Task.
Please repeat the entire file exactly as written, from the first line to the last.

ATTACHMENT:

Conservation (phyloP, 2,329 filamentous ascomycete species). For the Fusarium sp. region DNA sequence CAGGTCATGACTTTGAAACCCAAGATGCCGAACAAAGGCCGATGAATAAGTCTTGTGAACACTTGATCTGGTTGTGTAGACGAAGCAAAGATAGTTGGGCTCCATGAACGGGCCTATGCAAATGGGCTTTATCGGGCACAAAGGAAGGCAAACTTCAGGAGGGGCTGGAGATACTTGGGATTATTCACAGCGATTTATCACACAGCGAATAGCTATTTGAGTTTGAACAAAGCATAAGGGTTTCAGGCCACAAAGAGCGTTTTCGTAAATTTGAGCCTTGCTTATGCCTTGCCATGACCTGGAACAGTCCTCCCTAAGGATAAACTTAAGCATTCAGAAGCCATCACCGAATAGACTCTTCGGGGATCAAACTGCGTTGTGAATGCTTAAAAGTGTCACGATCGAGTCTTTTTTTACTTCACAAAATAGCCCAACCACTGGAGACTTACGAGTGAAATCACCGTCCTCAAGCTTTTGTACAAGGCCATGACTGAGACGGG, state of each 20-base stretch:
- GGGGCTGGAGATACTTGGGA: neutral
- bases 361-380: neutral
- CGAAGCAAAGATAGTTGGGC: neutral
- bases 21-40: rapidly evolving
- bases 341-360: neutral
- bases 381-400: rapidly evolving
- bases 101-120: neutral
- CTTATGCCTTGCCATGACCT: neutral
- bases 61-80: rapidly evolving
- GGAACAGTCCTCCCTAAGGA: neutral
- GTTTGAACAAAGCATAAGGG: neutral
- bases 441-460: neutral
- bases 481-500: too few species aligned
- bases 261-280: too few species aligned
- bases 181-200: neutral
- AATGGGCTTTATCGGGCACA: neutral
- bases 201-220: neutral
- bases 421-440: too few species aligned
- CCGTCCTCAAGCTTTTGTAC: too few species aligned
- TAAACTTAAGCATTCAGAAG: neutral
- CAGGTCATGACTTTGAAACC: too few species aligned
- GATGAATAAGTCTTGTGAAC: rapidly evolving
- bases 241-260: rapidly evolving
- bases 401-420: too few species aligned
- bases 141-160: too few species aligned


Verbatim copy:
Conservation (phyloP, 2,329 filamentous ascomycete species). For the Fusarium sp. region DNA sequence CAGGTCATGACTTTGAAACCCAAGATGCCGAACAAAGGCCGATGAATAAGTCTTGTGAACACTTGATCTGGTTGTGTAGACGAAGCAAAGATAGTTGGGCTCCATGAACGGGCCTATGCAAATGGGCTTTATCGGGCACAAAGGAAGGCAAACTTCAGGAGGGGCTGGAGATACTTGGGATTATTCACAGCGATTTATCACACAGCGAATAGCTATTTGAGTTTGAACAAAGCATAAGGGTTTCAGGCCACAAAGAGCGTTTTCGTAAATTTGAGCCTTGCTTATGCCTTGCCATGACCTGGAACAGTCCTCCCTAAGGATAAACTTAAGCATTCAGAAGCCATCACCGAATAGACTCTTCGGGGATCAAACTGCGTTGTGAATGCTTAAAAGTGTCACGATCGAGTCTTTTTTTACTTCACAAAATAGCCCAACCACTGGAGACTTACGAGTGAAATCACCGTCCTCAAGCTTTTGTACAAGGCCATGACTGAGACGGG, state of each 20-base stretch:
- GGGGCTGGAGATACTTGGGA: neutral
- bases 361-380: neutral
- CGAAGCAAAGATAGTTGGGC: neutral
- bases 21-40: rapidly evolving
- bases 341-360: neutral
- bases 381-400: rapidly evolving
- bases 101-120: neutral
- CTTATGCCTTGCCATGACCT: neutral
- bases 61-80: rapidly evolving
- GGAACAGTCCTCCCTAAGGA: neutral
- GTTTGAACAAAGCATAAGGG: neutral
- bases 441-460: neutral
- bases 481-500: too few species aligned
- bases 261-280: too few species aligned
- bases 181-200: neutral
- AATGGGCTTTATCGGGCACA: neutral
- bases 201-220: neutral
- bases 421-440: too few species aligned
- CCGTCCTCAAGCTTTTGTAC: too few species aligned
- TAAACTTAAGCATTCAGAAG: neutral
- CAGGTCATGACTTTGAAACC: too few species aligned
- GATGAATAAGTCTTGTGAAC: rapidly evolving
- bases 241-260: rapidly evolving
- bases 401-420: too few species aligned
- bases 141-160: too few species aligned